Mary: I tried to clear my mind of expectations as I found the final field of 64 to contain folks I had not thought of in spaces I had not thought of. I would order my 64 now very differently having seen the field as selected. I learned a lot. 

Jaison: This is first I’ve ever seen or heard about something like this. I think it was done very well and it takes a lot of work to put something like this together. I wouldn’t change a thing.

Mike: It was fun. Only thing to do differently would be to maybe extend the time period to the 80’s and early 90’s. But there was already a bit of a recency bias in some of the matchups in this challenge, so it might have been worse to include those players who many people on Twitter never saw. 

Glenn: Yes, I would shake up the bracket! It’s because I have been a women’s college basketball fan for so long and I have seen some great players play that were in my opinion, under seeded or over seeded. I would place them in different brackets so I could see the results differently. Other than that, I am thankful to be apart of this Greatest Women’s College Basketball Bracket Challenge and it was very nice to see how well received the challenge was.

Greatest Women’s College Basketball Players Bracket Challenge (1997 to 2020)

Welcome to the Greatest Women’s College Basketball Players Bracket Challenge presented by! We have assembled the greatest women’s college basketball players starting from the year 1997 to 2020.

In order to be named as a player in this bracket challenge, there had to be a few criteria. First of all, all of the women’s college players listed played as a freshmen in 1997 or later. No players that played earlier than that were included, because there are so many great women’s college basketball players and there had to be a specific time frame. Second of all, no active players were included because they are still playing and making their college careers.

We assembled a selection committee made up of women’s basketball media, coaches, fans to come up with a top 64 of women’s college basketball players who fit the above criteria. To learn more about the selection committee, you can scroll down after the bracket to learn more about each member.

In our top 64, four players were named the #1 overall seeds. Breanna Stewart of Connecticut, Diana Taurasi of Connecticut, Maya Moore of Connecticut and Candace Parker of Tennessee. Breanna Stewart was named the #1 overall seed because she was named as the top player in most of the selection committee’s lists.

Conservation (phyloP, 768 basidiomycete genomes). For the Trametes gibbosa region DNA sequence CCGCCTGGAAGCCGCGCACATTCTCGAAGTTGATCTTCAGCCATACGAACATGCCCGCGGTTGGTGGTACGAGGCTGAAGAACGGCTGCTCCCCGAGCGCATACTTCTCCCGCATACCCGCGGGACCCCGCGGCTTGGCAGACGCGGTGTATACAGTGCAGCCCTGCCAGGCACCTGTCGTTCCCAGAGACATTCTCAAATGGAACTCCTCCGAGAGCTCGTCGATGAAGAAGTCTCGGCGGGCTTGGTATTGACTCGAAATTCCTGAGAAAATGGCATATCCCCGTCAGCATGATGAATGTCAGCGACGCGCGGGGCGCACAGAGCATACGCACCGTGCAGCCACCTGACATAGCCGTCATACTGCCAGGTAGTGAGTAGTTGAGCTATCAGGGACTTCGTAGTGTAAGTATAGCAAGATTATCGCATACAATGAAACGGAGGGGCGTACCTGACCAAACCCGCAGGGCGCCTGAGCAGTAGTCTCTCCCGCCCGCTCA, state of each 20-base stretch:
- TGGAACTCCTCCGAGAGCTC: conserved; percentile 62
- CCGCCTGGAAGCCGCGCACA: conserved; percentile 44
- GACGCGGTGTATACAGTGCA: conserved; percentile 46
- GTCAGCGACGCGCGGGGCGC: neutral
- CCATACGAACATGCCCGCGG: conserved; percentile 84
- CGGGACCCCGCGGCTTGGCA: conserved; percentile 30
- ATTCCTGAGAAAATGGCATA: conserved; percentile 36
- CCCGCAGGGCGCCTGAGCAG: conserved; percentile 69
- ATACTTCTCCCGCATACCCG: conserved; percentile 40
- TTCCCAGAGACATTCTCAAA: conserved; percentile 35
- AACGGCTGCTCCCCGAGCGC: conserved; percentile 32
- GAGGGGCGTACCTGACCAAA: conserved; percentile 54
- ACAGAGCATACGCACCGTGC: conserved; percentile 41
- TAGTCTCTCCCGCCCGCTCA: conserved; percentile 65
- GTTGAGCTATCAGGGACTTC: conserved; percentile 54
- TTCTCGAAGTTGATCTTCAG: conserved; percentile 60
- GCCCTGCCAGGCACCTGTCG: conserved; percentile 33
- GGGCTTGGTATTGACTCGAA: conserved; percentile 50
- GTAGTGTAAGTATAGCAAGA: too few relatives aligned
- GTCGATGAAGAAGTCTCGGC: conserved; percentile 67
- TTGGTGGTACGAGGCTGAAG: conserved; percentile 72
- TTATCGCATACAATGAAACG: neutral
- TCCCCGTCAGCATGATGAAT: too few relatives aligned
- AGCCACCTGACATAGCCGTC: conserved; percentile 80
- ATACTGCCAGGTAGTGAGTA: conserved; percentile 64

Voting will commence a few days from now and votes will be determined by the Twitter Polls we send out. The winner will be selected sometime in April.

The bracket can be viewed below. We hope you enjoy this challenge and make sure to let everyone know about it!

Women’s College Basketball Players Bracket Challenge (1997 to 2020)

Selection Committee

Mel Greenberg – Twitter

Mel Greenberg has written for the Philadelphia Inquirer since 1970 where he covered college and professional women’s basketball. He helped pioneer national coverage of the sport and organized the first Top 25 women’s college basketball poll. He has been called “The Guru” of women’s basketball. In 1991, Greenberg received the first media award from the Women’s Basketball Coaches Association, an award that has since been named after him. The annual Mel Greenberg Media Award is given to “a member of the media who has best displayed a commitment to women’s basketball and to advancing the role of the media in promoting the women’s game”. In 2007, Greenberg was inducted into the Women’s Basketball Hall of Fame.

Katie Moore – Twitter

Katie Moore is a 37 year old stay at home parent of three living outside of Philadelphia, but she grew up in Virginia and Texas. She’s been a women’s basketball fan since the 1993-1994 season in which she started playing basketball herself. She loves all sports, but basketball is her passion. She wished she could’ve played in college, but being vertically challenged (5’3″) and not that athletic, she was forced to stick to watching and cheering. She graduated from Notre Dame.

Glenn Starkey – Twitter